Reading Lately: February 2020
I'm writing this March 22, 2020, and February feels like it was years ago. In retrospect it was a blissfully tactile month! We visited Cancun for my birthday, which was fantastic despite being very different than we had expected. The best part was when we got back spring felt within reach - the worst of winter behind us. Little did we know the world would shut down in mere weeks. Here's what I read, in blissful ignorance:
This is the modern romance I always hope to read but never quite get. The heroine, Cassie Hanwell, is a firefighter who through personal and professional circumstance has to leave her friendly Texas firehouse for an openly sexist, old-school new gig in Boston. Highly accomplished characters tend to be annoying and unrealistic - practically every high school graduate in literature seems to go to Yale or Harvard regardless of how smart they actually are. But Cassie is genuinely inspiring, both in her smarts, her calm during emergencies, and her physical strength. She renewed my belief I could someday do a pull-up (someday...in the future), at the same time being genuinely likable and flawed. She's the absolute star of the book, and her crush on a fellow Boston firefighter is downright adorable.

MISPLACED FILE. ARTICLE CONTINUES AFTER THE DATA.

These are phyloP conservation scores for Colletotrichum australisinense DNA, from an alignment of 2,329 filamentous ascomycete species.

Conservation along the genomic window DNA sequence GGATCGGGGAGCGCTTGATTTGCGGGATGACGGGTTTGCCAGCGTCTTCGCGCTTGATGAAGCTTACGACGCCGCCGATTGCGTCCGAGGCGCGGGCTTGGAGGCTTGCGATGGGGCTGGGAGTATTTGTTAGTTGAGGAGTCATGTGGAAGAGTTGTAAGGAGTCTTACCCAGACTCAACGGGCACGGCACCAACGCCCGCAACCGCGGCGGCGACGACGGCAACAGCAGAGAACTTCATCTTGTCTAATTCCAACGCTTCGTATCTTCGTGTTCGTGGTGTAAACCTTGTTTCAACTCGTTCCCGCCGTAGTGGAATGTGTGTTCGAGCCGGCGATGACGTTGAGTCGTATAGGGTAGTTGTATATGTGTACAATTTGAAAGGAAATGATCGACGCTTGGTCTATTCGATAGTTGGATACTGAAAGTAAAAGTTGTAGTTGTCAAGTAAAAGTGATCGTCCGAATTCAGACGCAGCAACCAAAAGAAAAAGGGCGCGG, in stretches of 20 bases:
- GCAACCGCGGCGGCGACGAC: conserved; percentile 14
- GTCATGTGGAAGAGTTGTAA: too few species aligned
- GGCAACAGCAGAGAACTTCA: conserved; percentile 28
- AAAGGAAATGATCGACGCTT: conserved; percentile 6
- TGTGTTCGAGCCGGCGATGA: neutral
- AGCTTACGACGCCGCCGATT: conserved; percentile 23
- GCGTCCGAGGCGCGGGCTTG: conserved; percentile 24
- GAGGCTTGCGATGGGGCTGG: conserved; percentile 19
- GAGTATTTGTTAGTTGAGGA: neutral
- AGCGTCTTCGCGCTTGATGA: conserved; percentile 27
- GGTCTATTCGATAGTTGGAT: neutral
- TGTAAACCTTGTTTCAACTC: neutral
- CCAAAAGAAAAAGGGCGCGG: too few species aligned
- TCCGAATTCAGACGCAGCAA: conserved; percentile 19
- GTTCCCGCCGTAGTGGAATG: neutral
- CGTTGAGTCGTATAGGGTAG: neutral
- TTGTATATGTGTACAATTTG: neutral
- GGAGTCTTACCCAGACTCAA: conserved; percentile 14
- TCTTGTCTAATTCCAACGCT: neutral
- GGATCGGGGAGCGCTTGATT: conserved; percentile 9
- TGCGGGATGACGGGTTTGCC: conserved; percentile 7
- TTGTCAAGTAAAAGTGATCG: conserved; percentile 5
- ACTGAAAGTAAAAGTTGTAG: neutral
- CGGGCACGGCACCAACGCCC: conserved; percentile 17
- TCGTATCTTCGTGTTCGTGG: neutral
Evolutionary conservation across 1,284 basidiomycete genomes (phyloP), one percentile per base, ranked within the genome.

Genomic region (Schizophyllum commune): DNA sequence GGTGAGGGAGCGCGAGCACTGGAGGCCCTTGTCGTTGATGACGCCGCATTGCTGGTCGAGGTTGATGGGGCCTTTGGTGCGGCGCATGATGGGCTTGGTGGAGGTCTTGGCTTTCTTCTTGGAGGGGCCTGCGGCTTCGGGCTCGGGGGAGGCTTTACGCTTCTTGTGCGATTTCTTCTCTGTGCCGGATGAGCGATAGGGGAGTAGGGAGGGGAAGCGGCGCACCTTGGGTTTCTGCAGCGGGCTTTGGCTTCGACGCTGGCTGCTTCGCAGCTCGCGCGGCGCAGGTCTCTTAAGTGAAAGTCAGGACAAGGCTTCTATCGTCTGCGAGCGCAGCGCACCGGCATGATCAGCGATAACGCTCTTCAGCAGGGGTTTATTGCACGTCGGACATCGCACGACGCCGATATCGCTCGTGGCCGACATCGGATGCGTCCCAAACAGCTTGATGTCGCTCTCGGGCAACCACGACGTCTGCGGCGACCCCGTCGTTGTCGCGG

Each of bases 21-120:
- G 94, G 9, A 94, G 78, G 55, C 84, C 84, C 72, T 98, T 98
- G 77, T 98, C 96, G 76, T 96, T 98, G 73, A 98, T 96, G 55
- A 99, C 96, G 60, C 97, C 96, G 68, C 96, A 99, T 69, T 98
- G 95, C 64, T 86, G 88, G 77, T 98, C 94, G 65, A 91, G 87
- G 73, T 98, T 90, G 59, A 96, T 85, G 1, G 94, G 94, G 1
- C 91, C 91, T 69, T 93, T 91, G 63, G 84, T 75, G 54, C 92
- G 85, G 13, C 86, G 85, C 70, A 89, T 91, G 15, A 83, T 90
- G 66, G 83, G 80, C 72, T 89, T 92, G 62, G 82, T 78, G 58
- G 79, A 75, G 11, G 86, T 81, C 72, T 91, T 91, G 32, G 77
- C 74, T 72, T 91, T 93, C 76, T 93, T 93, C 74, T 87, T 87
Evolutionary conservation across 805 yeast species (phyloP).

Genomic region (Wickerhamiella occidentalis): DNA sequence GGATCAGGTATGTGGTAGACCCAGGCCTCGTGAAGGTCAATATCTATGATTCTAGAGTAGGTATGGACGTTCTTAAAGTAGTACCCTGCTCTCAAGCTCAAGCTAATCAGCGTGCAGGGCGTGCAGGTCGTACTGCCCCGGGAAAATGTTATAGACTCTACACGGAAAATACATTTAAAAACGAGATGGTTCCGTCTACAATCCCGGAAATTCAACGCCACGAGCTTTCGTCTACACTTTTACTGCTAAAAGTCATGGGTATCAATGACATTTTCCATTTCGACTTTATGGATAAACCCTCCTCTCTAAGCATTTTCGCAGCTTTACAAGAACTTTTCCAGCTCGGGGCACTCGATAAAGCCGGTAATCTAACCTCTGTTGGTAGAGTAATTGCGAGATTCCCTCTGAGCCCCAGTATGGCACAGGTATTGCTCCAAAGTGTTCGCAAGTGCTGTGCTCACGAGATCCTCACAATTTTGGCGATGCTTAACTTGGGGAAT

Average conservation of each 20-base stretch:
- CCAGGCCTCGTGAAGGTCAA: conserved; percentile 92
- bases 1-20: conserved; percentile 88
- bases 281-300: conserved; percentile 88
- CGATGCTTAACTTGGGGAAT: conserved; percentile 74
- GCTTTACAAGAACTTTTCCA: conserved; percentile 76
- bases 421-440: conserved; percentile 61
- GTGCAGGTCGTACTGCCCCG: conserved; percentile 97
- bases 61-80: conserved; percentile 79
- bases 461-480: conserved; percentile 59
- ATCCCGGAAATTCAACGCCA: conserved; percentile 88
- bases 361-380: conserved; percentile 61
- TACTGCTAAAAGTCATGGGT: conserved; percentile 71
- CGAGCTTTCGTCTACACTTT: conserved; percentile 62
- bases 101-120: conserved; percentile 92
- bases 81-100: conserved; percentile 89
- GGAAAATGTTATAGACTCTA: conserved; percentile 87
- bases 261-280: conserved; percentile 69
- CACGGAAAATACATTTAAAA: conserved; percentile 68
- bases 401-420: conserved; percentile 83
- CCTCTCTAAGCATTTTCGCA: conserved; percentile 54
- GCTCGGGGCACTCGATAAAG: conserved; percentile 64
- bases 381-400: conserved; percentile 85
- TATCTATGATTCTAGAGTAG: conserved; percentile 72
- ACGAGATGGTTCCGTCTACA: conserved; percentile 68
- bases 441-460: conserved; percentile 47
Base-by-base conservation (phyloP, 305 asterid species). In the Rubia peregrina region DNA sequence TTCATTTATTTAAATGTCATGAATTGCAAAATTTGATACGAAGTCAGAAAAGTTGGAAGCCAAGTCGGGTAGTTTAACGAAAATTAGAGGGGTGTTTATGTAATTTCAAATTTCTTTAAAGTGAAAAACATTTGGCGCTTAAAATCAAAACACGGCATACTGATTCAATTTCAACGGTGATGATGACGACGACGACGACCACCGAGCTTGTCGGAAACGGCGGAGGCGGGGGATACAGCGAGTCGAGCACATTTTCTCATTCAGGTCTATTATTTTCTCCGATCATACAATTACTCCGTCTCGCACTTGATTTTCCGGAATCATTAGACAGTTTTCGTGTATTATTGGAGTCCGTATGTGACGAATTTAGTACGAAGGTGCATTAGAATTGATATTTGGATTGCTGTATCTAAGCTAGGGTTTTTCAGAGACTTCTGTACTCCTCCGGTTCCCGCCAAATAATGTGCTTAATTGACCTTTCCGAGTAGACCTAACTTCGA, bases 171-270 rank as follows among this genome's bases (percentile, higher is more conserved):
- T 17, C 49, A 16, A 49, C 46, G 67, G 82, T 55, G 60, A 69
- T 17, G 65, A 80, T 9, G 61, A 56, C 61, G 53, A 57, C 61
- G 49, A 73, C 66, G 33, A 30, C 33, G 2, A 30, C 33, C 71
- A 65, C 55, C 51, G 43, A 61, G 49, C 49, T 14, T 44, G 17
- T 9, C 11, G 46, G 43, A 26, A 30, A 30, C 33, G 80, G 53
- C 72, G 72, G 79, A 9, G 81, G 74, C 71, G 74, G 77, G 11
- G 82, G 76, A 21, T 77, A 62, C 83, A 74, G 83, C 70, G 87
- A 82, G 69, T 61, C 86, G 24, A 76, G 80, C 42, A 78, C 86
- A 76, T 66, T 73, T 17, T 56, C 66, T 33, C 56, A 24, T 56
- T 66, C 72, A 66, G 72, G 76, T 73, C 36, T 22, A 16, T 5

RIYL: American Ninja Warrior, 'Miss Congeniality' before the makeover scene
If you've read and loved Liane before - particularly her grittier works, like "Big Little Lies" or "The Husband's Secret" - "Nine Perfect Strangers" may be a bit disappointing. It has so many hallmarks of Moriarty's work: the upper-middle class Australian setting, the complex and underestimated characters (particularly women), the 'dramatic' final scene, though more of a whimper than a bang. Luckily what I love about her books are the fabulously compelling characters, which this had in spades (well...twelve of them at least. "WHY NOT NINE?" You'll see). While NPS was a slow burn, I was strung along wanting to know what would happen to the secretly lonely romance author, the just-dumped soccer mom, and most of all the crazy Russian guru. Despite the lack of plot there's mounting tension from the first chapter that keeps you guessing until the climax, which honestly for me excused the disappointment of that important scene. It's a great read, better if you don't compare it to the author's other novels.